In today’s world, we are only heading towards a rise of artificially blue lit environments emitted by devices such as TV’s, smart phones, tablets, LED or fluorescent light.
This is resulting in insomnia and restless sleep, depression and anxiety, eye strain, fatigue, headaches and migraines.
The electromagnetic spectrum
The Electromagnetic Spectrum
All the existing forms of light, visible and invisible, make up the electromagnetic spectrum. From the lowest energy to the highest energy is: radio waves, microwaves, infrared waves, visible light waves, ultraviolet waves, x-rays and gamma rays
Forms about 1% of the electromagnetic spectrum containing all the colours of the rainbow ranging from violet and blue with the highest energy, to orange and red with the lowest energy.
Sunlight is composed of about 42-43% of visible light, 52-55% of infrared, which we perceive as heat, and 3-5% of UV light.
Is blue light always harmful?
Blue light is merely high frequency light ranging from 400-495nm. It makes up to approximately 8% of the natural sunlight, with some variations depending on the time of the day as well as the season. White LED’s and light emitted from tech devices is composed of about 40-50% of blue light depending on the device and the brightness.
Natural Blue Light
Blue light emitted from the sun is crucial to our functioning. It regulates our sleep/wake cycles and triggers our alertness and sharpness. Blue light from the sun is not harmful, because it is balanced with red, infrared, ultraviolet and other colors from the visible spectrum. Any natural degeneration that might happen from high energy blue light is balanced with the regenerative capacity of infrared and red light. When the sun sets, the absence of UV, blue and green light triggers the production of the sleep hormone melatonin, which signals to our brain that it is time to rest and rejuvenate.
Artificial Blue Light
Digital devices and light bulbs peak in 420-460nm blue light and hardly emit any orange, red or infrared. Several studies have shown that light in this range causes cellular degeneration and is detrimental to our health and vision. Getting solely exposed to these emitted frequencies during the day causes headaches, fatigue, and itchy dry eyes. Conversely, getting exposed to artificial blue and green light at night inhibits the natural release of melatonin, the sleep hormone, which tricks our brain into thinking it is still daytime.
What is the body’s internal clock?
Also known as biological or circadian clock, it is a simple yet complex program that has programmed us to eat and sleep at the right time throughout a 24-hour period.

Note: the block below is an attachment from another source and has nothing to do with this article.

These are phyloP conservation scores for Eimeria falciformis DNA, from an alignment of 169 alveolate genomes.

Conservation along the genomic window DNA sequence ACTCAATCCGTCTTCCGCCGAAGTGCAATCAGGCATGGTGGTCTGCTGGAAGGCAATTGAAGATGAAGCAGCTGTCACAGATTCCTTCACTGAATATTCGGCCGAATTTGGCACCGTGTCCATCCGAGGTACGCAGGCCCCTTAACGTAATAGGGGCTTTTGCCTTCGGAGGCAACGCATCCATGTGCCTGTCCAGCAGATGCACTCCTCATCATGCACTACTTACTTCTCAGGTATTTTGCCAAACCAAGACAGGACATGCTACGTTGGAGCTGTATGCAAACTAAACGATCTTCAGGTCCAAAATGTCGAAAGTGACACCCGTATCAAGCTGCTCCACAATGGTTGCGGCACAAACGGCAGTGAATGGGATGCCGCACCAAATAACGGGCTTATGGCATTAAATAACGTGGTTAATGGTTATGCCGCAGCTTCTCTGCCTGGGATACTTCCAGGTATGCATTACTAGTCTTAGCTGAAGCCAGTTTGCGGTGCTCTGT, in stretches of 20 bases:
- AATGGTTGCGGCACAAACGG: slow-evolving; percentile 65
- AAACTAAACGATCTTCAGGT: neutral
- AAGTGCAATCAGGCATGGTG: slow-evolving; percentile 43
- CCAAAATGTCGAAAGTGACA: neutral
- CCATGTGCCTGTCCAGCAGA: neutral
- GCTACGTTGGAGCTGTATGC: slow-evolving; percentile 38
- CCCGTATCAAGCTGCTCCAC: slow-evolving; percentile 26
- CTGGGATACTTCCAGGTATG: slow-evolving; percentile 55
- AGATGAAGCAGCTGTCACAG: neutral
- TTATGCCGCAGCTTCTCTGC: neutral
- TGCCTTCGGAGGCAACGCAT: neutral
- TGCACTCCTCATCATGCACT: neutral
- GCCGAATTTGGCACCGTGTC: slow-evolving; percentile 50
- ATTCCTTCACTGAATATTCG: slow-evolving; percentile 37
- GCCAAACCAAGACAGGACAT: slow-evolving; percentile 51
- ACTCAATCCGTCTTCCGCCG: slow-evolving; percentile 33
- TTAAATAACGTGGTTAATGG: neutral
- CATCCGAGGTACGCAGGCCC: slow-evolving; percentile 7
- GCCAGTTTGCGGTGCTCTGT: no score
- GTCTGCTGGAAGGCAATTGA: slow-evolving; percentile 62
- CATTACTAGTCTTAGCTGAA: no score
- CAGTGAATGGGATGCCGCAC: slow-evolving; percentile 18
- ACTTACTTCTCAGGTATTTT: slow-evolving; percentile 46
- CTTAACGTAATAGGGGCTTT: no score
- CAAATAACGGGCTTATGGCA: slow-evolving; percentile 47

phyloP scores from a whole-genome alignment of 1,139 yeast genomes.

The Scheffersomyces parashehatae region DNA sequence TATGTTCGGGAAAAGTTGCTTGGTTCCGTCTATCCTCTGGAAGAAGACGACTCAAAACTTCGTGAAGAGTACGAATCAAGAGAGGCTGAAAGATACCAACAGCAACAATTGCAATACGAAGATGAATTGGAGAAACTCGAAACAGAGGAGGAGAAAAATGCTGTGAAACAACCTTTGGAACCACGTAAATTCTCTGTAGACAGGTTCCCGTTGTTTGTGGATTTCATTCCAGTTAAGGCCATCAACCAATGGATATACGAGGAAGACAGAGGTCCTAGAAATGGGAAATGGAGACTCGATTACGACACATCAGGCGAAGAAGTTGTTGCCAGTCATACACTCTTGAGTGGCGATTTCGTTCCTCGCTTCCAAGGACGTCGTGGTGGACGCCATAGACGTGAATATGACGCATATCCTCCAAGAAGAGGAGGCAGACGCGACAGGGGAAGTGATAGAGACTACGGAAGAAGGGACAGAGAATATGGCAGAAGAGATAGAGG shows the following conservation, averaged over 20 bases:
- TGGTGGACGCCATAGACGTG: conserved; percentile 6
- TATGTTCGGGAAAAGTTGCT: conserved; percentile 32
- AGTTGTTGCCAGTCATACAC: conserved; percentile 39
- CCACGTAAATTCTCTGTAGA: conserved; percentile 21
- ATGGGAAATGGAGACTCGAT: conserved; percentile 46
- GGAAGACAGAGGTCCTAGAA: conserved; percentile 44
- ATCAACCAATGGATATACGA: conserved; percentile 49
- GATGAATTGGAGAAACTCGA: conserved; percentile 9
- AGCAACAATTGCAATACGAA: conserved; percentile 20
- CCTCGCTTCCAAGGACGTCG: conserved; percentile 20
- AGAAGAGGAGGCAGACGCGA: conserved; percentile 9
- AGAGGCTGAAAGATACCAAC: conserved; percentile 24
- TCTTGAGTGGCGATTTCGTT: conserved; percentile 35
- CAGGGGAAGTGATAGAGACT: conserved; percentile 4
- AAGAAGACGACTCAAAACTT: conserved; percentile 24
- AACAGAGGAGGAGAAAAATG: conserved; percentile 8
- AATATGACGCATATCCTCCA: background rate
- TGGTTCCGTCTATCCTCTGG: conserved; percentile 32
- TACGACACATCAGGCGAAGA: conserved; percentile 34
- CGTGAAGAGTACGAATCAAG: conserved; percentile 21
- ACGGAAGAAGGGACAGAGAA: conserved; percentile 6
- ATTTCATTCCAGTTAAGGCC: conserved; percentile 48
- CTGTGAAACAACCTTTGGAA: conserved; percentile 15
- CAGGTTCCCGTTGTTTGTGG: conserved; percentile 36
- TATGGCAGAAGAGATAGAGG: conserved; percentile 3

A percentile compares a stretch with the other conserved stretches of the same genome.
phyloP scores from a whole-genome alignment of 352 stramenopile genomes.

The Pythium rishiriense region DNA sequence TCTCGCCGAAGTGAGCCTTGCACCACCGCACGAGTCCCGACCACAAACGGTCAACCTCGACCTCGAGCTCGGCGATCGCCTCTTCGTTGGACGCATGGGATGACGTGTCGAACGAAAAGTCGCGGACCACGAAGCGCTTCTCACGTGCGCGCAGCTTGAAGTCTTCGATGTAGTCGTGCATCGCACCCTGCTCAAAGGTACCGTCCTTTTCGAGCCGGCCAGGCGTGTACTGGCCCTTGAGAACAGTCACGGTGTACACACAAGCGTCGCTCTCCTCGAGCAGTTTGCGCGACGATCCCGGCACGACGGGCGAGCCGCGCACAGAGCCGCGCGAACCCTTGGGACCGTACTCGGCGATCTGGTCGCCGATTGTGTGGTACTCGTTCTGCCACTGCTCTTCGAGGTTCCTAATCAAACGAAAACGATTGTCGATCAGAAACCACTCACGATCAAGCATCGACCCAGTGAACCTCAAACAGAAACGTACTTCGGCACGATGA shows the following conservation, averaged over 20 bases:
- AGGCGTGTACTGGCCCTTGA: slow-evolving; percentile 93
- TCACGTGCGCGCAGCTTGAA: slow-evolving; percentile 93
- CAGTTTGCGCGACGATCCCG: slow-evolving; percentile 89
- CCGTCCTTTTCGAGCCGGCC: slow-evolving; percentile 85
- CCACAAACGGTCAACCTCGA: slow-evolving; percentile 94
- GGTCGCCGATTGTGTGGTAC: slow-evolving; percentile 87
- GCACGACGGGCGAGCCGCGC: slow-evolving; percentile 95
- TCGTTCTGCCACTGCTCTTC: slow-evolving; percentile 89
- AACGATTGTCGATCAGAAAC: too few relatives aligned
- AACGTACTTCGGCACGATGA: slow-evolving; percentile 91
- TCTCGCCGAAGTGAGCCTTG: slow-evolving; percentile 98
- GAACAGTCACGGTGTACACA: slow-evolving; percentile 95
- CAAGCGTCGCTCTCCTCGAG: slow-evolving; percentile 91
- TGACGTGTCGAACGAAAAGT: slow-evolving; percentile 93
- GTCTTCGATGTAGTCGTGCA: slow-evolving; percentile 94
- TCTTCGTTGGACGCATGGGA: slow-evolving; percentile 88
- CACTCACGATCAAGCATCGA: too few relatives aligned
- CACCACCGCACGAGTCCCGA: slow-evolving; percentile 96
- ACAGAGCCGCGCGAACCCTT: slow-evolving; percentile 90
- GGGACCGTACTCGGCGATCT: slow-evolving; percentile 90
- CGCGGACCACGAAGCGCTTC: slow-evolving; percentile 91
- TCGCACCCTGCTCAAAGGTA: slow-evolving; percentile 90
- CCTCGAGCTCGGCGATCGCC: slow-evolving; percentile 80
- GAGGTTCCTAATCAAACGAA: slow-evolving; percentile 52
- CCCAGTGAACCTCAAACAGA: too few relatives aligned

24-hour Internal Clock
Our body’s biological clock is designed to regulate sleepiness and wakefulness over a 24-hour period and it’s governed by light and darkness. This clock is controlled by the hypothalamus in the brain which translates light into information that coordinates all bodily functions and patterns.
Getting exposed to the light frequencies emitted from ultraviolet, violet and blue in the morning is an important signal to our brain to wake up, inhibiting our melatonin production and increasing our cortisol, which makes us feel alert. When the sun sets, this change in the environment signals to our brain to produce melatonin, which triggers our sleep and rest response, while inhibiting cortisol production, the stress hormone.
Recent studies have found that the body’s internal clock coordinates other systems such as hunger, metabolism, bodily temperature, hormonal production, stress, and immunity. Not only this, but every organ in the body has it's own internal clocks that are programmed to know when and what to do every day. These clocks all function optimally once aligned and matching with the light and darkness cycles found in nature.
How is The Biological Clock Related to Disease?
Unfortunately, more than ever before, we are suffering from chronic diseases such as diabetes, cardiovascular diseases, Alzheimer and dementia, cancer, arthritis, depression and anxiety. Most of these diseases are an accumulation of the biological clock mismatching with the clock outside. This generally happens when misleading information from our artificial indoor lights contradicts with the light and dark cycles found in nature.